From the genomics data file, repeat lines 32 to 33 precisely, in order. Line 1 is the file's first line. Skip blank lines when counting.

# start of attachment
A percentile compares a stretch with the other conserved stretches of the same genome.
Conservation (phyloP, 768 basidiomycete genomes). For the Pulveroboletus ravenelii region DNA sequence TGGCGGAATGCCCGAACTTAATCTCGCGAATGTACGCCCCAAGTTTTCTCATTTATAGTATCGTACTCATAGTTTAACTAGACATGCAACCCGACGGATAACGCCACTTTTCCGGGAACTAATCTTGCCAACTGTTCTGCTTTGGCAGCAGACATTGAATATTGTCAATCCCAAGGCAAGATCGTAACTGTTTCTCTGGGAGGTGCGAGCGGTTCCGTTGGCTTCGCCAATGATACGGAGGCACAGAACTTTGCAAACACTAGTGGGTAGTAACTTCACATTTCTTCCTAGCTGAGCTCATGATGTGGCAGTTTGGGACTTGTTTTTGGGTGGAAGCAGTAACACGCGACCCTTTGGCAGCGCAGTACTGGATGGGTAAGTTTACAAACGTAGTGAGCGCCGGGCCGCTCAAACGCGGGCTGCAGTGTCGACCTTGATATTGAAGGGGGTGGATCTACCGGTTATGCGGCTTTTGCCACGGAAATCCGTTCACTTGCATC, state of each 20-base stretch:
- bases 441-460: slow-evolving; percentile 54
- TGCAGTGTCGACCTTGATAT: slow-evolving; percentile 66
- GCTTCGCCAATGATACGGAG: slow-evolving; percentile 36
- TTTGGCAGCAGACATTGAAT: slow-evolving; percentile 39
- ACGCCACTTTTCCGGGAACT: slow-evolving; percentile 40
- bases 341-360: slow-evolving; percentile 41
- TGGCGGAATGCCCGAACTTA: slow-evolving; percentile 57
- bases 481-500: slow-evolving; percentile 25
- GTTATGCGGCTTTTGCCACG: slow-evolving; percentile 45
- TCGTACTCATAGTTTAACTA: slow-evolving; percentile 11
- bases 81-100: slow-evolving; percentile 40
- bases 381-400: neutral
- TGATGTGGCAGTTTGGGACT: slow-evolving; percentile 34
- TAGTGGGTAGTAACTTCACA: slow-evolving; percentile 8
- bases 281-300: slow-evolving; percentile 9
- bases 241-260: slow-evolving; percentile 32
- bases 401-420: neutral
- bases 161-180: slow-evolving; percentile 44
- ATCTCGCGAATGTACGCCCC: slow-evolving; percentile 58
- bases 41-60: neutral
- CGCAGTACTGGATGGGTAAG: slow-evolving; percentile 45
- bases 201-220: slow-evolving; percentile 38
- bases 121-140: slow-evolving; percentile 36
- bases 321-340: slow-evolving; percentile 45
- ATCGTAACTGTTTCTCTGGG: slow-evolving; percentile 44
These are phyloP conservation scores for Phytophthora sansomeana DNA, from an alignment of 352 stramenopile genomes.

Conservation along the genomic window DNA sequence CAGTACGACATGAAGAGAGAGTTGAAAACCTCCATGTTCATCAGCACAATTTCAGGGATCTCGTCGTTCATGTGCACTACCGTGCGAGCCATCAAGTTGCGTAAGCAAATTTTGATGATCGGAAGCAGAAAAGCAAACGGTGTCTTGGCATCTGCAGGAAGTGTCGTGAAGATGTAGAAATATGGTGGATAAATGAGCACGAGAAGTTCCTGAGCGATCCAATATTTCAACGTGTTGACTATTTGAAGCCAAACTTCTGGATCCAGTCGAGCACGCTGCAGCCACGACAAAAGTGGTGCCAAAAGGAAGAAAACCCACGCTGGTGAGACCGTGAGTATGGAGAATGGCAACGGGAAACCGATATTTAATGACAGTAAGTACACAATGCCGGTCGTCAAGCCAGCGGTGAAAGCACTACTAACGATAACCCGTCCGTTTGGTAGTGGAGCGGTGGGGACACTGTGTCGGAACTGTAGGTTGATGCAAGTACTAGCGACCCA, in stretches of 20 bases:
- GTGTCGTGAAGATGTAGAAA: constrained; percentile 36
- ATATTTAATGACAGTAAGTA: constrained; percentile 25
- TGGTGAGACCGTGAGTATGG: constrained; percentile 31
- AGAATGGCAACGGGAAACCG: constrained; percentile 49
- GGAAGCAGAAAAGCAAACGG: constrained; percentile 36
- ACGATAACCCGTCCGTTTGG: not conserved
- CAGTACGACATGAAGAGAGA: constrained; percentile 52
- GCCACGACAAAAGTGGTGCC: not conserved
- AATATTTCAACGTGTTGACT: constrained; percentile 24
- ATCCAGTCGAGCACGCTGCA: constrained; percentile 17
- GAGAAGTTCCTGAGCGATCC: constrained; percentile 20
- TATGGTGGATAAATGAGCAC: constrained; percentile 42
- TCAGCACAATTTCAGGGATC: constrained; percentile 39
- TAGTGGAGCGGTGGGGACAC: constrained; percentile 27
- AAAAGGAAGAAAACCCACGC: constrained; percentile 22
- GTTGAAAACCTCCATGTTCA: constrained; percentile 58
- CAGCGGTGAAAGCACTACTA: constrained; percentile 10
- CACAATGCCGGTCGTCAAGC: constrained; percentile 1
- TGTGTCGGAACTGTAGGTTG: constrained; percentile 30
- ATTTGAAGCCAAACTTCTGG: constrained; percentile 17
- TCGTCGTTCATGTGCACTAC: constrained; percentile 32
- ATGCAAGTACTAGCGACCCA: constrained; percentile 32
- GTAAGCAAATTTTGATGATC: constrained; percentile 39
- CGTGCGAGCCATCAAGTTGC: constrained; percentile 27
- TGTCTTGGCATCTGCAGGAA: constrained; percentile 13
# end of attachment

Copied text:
- TGGTGAGACCGTGAGTATGG: constrained; percentile 31
- AGAATGGCAACGGGAAACCG: constrained; percentile 49